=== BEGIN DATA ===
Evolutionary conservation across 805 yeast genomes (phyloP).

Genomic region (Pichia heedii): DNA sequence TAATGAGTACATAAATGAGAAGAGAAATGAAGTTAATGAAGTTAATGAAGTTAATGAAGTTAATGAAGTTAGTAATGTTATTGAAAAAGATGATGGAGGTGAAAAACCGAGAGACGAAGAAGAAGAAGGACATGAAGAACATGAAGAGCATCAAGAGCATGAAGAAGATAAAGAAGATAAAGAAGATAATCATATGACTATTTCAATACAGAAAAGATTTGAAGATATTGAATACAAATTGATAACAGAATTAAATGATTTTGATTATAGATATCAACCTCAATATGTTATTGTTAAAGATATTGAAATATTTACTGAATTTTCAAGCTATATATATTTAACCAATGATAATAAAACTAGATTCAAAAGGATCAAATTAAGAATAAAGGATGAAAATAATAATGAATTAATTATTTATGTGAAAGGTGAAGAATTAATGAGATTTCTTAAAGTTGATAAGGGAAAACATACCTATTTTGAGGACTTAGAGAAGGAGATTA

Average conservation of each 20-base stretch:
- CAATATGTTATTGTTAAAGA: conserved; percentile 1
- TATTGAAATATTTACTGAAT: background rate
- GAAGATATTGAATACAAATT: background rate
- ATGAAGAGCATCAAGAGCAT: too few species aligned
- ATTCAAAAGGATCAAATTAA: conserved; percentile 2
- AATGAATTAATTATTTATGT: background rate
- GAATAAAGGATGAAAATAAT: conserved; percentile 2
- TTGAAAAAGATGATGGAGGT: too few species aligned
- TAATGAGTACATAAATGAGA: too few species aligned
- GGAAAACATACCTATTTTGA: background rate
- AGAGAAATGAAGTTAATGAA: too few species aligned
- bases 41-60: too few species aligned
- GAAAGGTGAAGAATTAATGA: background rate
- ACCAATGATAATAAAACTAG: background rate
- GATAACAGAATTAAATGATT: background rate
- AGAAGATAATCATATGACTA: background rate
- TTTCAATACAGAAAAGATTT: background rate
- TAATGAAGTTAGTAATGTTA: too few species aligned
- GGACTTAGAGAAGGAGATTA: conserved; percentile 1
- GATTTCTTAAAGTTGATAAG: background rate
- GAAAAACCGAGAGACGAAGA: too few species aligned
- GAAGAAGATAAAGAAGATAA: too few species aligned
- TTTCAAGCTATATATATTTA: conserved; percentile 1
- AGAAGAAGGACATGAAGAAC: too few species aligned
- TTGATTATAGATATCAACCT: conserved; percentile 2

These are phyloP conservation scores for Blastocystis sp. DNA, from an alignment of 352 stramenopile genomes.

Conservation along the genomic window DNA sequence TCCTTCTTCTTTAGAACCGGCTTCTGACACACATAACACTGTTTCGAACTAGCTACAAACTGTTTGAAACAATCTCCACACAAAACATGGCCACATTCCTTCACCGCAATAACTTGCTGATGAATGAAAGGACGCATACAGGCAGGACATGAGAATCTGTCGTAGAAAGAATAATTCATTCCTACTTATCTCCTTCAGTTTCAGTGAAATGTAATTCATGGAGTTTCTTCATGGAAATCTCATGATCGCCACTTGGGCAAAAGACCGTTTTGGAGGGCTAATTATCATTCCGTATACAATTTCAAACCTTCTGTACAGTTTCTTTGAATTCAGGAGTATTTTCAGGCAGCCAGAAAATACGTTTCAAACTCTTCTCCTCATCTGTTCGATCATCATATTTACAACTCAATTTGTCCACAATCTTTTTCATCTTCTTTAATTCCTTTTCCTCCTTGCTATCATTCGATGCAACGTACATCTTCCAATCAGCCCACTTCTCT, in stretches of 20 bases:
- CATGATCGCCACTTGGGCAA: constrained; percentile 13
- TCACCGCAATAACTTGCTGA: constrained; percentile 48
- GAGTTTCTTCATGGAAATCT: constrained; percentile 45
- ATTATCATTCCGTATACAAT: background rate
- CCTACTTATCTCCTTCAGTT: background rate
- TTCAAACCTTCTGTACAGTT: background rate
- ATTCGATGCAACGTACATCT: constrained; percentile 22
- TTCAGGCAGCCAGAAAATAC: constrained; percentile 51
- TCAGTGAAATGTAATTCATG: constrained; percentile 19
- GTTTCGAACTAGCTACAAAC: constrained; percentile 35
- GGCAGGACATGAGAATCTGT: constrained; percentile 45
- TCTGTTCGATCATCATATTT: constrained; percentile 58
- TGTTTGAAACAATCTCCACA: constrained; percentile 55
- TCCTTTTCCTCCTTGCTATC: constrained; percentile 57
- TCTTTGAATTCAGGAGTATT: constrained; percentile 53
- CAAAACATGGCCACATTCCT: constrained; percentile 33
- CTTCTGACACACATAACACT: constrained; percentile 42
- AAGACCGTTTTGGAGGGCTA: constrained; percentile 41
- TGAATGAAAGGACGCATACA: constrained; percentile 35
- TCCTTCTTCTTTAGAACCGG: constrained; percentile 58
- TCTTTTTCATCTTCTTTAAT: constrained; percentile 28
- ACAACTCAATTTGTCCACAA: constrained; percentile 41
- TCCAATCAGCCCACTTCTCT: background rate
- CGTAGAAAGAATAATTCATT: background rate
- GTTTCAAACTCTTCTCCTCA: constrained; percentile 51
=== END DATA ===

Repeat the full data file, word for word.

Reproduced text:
Evolutionary conservation across 805 yeast genomes (phyloP).

Genomic region (Pichia heedii): DNA sequence TAATGAGTACATAAATGAGAAGAGAAATGAAGTTAATGAAGTTAATGAAGTTAATGAAGTTAATGAAGTTAGTAATGTTATTGAAAAAGATGATGGAGGTGAAAAACCGAGAGACGAAGAAGAAGAAGGACATGAAGAACATGAAGAGCATCAAGAGCATGAAGAAGATAAAGAAGATAAAGAAGATAATCATATGACTATTTCAATACAGAAAAGATTTGAAGATATTGAATACAAATTGATAACAGAATTAAATGATTTTGATTATAGATATCAACCTCAATATGTTATTGTTAAAGATATTGAAATATTTACTGAATTTTCAAGCTATATATATTTAACCAATGATAATAAAACTAGATTCAAAAGGATCAAATTAAGAATAAAGGATGAAAATAATAATGAATTAATTATTTATGTGAAAGGTGAAGAATTAATGAGATTTCTTAAAGTTGATAAGGGAAAACATACCTATTTTGAGGACTTAGAGAAGGAGATTA

Average conservation of each 20-base stretch:
- CAATATGTTATTGTTAAAGA: conserved; percentile 1
- TATTGAAATATTTACTGAAT: background rate
- GAAGATATTGAATACAAATT: background rate
- ATGAAGAGCATCAAGAGCAT: too few species aligned
- ATTCAAAAGGATCAAATTAA: conserved; percentile 2
- AATGAATTAATTATTTATGT: background rate
- GAATAAAGGATGAAAATAAT: conserved; percentile 2
- TTGAAAAAGATGATGGAGGT: too few species aligned
- TAATGAGTACATAAATGAGA: too few species aligned
- GGAAAACATACCTATTTTGA: background rate
- AGAGAAATGAAGTTAATGAA: too few species aligned
- bases 41-60: too few species aligned
- GAAAGGTGAAGAATTAATGA: background rate
- ACCAATGATAATAAAACTAG: background rate
- GATAACAGAATTAAATGATT: background rate
- AGAAGATAATCATATGACTA: background rate
- TTTCAATACAGAAAAGATTT: background rate
- TAATGAAGTTAGTAATGTTA: too few species aligned
- GGACTTAGAGAAGGAGATTA: conserved; percentile 1
- GATTTCTTAAAGTTGATAAG: background rate
- GAAAAACCGAGAGACGAAGA: too few species aligned
- GAAGAAGATAAAGAAGATAA: too few species aligned
- TTTCAAGCTATATATATTTA: conserved; percentile 1
- AGAAGAAGGACATGAAGAAC: too few species aligned
- TTGATTATAGATATCAACCT: conserved; percentile 2

These are phyloP conservation scores for Blastocystis sp. DNA, from an alignment of 352 stramenopile genomes.

Conservation along the genomic window DNA sequence TCCTTCTTCTTTAGAACCGGCTTCTGACACACATAACACTGTTTCGAACTAGCTACAAACTGTTTGAAACAATCTCCACACAAAACATGGCCACATTCCTTCACCGCAATAACTTGCTGATGAATGAAAGGACGCATACAGGCAGGACATGAGAATCTGTCGTAGAAAGAATAATTCATTCCTACTTATCTCCTTCAGTTTCAGTGAAATGTAATTCATGGAGTTTCTTCATGGAAATCTCATGATCGCCACTTGGGCAAAAGACCGTTTTGGAGGGCTAATTATCATTCCGTATACAATTTCAAACCTTCTGTACAGTTTCTTTGAATTCAGGAGTATTTTCAGGCAGCCAGAAAATACGTTTCAAACTCTTCTCCTCATCTGTTCGATCATCATATTTACAACTCAATTTGTCCACAATCTTTTTCATCTTCTTTAATTCCTTTTCCTCCTTGCTATCATTCGATGCAACGTACATCTTCCAATCAGCCCACTTCTCT, in stretches of 20 bases:
- CATGATCGCCACTTGGGCAA: constrained; percentile 13
- TCACCGCAATAACTTGCTGA: constrained; percentile 48
- GAGTTTCTTCATGGAAATCT: constrained; percentile 45
- ATTATCATTCCGTATACAAT: background rate
- CCTACTTATCTCCTTCAGTT: background rate
- TTCAAACCTTCTGTACAGTT: background rate
- ATTCGATGCAACGTACATCT: constrained; percentile 22
- TTCAGGCAGCCAGAAAATAC: constrained; percentile 51
- TCAGTGAAATGTAATTCATG: constrained; percentile 19
- GTTTCGAACTAGCTACAAAC: constrained; percentile 35
- GGCAGGACATGAGAATCTGT: constrained; percentile 45
- TCTGTTCGATCATCATATTT: constrained; percentile 58
- TGTTTGAAACAATCTCCACA: constrained; percentile 55
- TCCTTTTCCTCCTTGCTATC: constrained; percentile 57
- TCTTTGAATTCAGGAGTATT: constrained; percentile 53
- CAAAACATGGCCACATTCCT: constrained; percentile 33
- CTTCTGACACACATAACACT: constrained; percentile 42
- AAGACCGTTTTGGAGGGCTA: constrained; percentile 41
- TGAATGAAAGGACGCATACA: constrained; percentile 35
- TCCTTCTTCTTTAGAACCGG: constrained; percentile 58
- TCTTTTTCATCTTCTTTAAT: constrained; percentile 28
- ACAACTCAATTTGTCCACAA: constrained; percentile 41
- TCCAATCAGCCCACTTCTCT: background rate
- CGTAGAAAGAATAATTCATT: background rate
- GTTTCAAACTCTTCTCCTCA: constrained; percentile 51